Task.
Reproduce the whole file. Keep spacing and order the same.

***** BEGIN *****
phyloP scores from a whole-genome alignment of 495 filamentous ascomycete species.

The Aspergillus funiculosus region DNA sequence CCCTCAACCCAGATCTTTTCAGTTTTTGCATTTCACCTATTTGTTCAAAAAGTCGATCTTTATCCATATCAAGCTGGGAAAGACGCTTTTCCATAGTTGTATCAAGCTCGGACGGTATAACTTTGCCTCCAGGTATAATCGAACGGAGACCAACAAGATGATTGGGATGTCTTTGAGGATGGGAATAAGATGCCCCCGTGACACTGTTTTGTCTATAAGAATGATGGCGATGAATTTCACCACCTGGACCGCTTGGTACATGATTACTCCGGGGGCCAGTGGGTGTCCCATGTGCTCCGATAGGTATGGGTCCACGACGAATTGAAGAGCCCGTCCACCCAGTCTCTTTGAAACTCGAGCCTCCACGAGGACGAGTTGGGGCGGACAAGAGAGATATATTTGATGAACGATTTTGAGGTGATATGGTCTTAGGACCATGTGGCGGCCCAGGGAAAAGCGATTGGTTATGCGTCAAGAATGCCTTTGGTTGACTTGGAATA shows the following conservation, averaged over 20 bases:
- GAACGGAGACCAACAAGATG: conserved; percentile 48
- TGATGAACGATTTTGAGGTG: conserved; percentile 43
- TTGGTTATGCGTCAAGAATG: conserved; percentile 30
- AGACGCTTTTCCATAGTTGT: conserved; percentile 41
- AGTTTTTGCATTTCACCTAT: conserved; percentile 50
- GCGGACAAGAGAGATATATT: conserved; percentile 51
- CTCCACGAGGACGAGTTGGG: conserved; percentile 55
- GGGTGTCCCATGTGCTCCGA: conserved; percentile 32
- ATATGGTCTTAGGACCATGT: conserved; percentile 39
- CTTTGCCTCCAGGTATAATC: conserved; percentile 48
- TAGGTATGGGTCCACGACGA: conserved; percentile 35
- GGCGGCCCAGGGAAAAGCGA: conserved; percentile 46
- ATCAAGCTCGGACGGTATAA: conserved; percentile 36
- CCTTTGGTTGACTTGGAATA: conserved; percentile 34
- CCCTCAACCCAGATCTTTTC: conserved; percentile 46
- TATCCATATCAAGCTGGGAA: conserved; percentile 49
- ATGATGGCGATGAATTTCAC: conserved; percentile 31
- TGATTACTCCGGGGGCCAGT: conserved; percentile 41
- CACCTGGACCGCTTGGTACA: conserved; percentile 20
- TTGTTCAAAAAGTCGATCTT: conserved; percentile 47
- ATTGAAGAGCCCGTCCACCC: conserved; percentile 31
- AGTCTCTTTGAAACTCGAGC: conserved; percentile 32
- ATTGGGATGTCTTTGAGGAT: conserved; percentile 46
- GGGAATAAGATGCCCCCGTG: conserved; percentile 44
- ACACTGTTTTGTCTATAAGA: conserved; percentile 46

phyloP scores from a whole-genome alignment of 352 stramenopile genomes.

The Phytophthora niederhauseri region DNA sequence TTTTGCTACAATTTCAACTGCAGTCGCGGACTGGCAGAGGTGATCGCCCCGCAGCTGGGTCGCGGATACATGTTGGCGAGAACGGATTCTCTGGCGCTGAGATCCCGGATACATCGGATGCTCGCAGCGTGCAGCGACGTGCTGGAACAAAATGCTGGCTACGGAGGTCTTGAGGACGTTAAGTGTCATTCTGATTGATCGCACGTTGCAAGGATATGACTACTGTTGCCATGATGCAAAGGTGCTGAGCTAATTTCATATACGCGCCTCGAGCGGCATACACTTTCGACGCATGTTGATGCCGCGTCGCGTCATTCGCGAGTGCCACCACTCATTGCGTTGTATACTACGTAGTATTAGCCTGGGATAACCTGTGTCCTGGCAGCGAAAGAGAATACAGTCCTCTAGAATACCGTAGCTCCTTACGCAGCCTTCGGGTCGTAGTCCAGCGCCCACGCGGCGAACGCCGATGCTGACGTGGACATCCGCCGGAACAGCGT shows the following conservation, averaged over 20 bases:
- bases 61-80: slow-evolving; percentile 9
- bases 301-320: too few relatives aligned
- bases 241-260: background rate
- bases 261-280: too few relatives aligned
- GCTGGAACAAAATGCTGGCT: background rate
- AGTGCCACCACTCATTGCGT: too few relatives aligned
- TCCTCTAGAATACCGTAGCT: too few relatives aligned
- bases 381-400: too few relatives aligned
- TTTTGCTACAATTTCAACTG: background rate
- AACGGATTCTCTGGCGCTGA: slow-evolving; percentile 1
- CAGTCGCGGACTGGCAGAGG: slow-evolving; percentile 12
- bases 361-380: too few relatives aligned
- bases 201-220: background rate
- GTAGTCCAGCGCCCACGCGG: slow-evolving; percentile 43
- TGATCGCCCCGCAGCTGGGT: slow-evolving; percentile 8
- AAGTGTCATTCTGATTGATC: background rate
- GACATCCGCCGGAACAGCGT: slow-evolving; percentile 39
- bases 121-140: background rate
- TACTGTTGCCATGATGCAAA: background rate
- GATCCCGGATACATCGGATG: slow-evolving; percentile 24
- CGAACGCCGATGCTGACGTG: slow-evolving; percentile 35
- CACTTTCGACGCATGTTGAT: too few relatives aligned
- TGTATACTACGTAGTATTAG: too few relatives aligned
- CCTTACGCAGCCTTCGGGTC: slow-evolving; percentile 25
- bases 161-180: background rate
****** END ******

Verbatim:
phyloP scores from a whole-genome alignment of 495 filamentous ascomycete species.

The Aspergillus funiculosus region DNA sequence CCCTCAACCCAGATCTTTTCAGTTTTTGCATTTCACCTATTTGTTCAAAAAGTCGATCTTTATCCATATCAAGCTGGGAAAGACGCTTTTCCATAGTTGTATCAAGCTCGGACGGTATAACTTTGCCTCCAGGTATAATCGAACGGAGACCAACAAGATGATTGGGATGTCTTTGAGGATGGGAATAAGATGCCCCCGTGACACTGTTTTGTCTATAAGAATGATGGCGATGAATTTCACCACCTGGACCGCTTGGTACATGATTACTCCGGGGGCCAGTGGGTGTCCCATGTGCTCCGATAGGTATGGGTCCACGACGAATTGAAGAGCCCGTCCACCCAGTCTCTTTGAAACTCGAGCCTCCACGAGGACGAGTTGGGGCGGACAAGAGAGATATATTTGATGAACGATTTTGAGGTGATATGGTCTTAGGACCATGTGGCGGCCCAGGGAAAAGCGATTGGTTATGCGTCAAGAATGCCTTTGGTTGACTTGGAATA shows the following conservation, averaged over 20 bases:
- GAACGGAGACCAACAAGATG: conserved; percentile 48
- TGATGAACGATTTTGAGGTG: conserved; percentile 43
- TTGGTTATGCGTCAAGAATG: conserved; percentile 30
- AGACGCTTTTCCATAGTTGT: conserved; percentile 41
- AGTTTTTGCATTTCACCTAT: conserved; percentile 50
- GCGGACAAGAGAGATATATT: conserved; percentile 51
- CTCCACGAGGACGAGTTGGG: conserved; percentile 55
- GGGTGTCCCATGTGCTCCGA: conserved; percentile 32
- ATATGGTCTTAGGACCATGT: conserved; percentile 39
- CTTTGCCTCCAGGTATAATC: conserved; percentile 48
- TAGGTATGGGTCCACGACGA: conserved; percentile 35
- GGCGGCCCAGGGAAAAGCGA: conserved; percentile 46
- ATCAAGCTCGGACGGTATAA: conserved; percentile 36
- CCTTTGGTTGACTTGGAATA: conserved; percentile 34
- CCCTCAACCCAGATCTTTTC: conserved; percentile 46
- TATCCATATCAAGCTGGGAA: conserved; percentile 49
- ATGATGGCGATGAATTTCAC: conserved; percentile 31
- TGATTACTCCGGGGGCCAGT: conserved; percentile 41
- CACCTGGACCGCTTGGTACA: conserved; percentile 20
- TTGTTCAAAAAGTCGATCTT: conserved; percentile 47
- ATTGAAGAGCCCGTCCACCC: conserved; percentile 31
- AGTCTCTTTGAAACTCGAGC: conserved; percentile 32
- ATTGGGATGTCTTTGAGGAT: conserved; percentile 46
- GGGAATAAGATGCCCCCGTG: conserved; percentile 44
- ACACTGTTTTGTCTATAAGA: conserved; percentile 46

phyloP scores from a whole-genome alignment of 352 stramenopile genomes.

The Phytophthora niederhauseri region DNA sequence TTTTGCTACAATTTCAACTGCAGTCGCGGACTGGCAGAGGTGATCGCCCCGCAGCTGGGTCGCGGATACATGTTGGCGAGAACGGATTCTCTGGCGCTGAGATCCCGGATACATCGGATGCTCGCAGCGTGCAGCGACGTGCTGGAACAAAATGCTGGCTACGGAGGTCTTGAGGACGTTAAGTGTCATTCTGATTGATCGCACGTTGCAAGGATATGACTACTGTTGCCATGATGCAAAGGTGCTGAGCTAATTTCATATACGCGCCTCGAGCGGCATACACTTTCGACGCATGTTGATGCCGCGTCGCGTCATTCGCGAGTGCCACCACTCATTGCGTTGTATACTACGTAGTATTAGCCTGGGATAACCTGTGTCCTGGCAGCGAAAGAGAATACAGTCCTCTAGAATACCGTAGCTCCTTACGCAGCCTTCGGGTCGTAGTCCAGCGCCCACGCGGCGAACGCCGATGCTGACGTGGACATCCGCCGGAACAGCGT shows the following conservation, averaged over 20 bases:
- bases 61-80: slow-evolving; percentile 9
- bases 301-320: too few relatives aligned
- bases 241-260: background rate
- bases 261-280: too few relatives aligned
- GCTGGAACAAAATGCTGGCT: background rate
- AGTGCCACCACTCATTGCGT: too few relatives aligned
- TCCTCTAGAATACCGTAGCT: too few relatives aligned
- bases 381-400: too few relatives aligned
- TTTTGCTACAATTTCAACTG: background rate
- AACGGATTCTCTGGCGCTGA: slow-evolving; percentile 1
- CAGTCGCGGACTGGCAGAGG: slow-evolving; percentile 12
- bases 361-380: too few relatives aligned
- bases 201-220: background rate
- GTAGTCCAGCGCCCACGCGG: slow-evolving; percentile 43
- TGATCGCCCCGCAGCTGGGT: slow-evolving; percentile 8
- AAGTGTCATTCTGATTGATC: background rate
- GACATCCGCCGGAACAGCGT: slow-evolving; percentile 39
- bases 121-140: background rate
- TACTGTTGCCATGATGCAAA: background rate
- GATCCCGGATACATCGGATG: slow-evolving; percentile 24
- CGAACGCCGATGCTGACGTG: slow-evolving; percentile 35
- CACTTTCGACGCATGTTGAT: too few relatives aligned
- TGTATACTACGTAGTATTAG: too few relatives aligned
- CCTTACGCAGCCTTCGGGTC: slow-evolving; percentile 25
- bases 161-180: background rate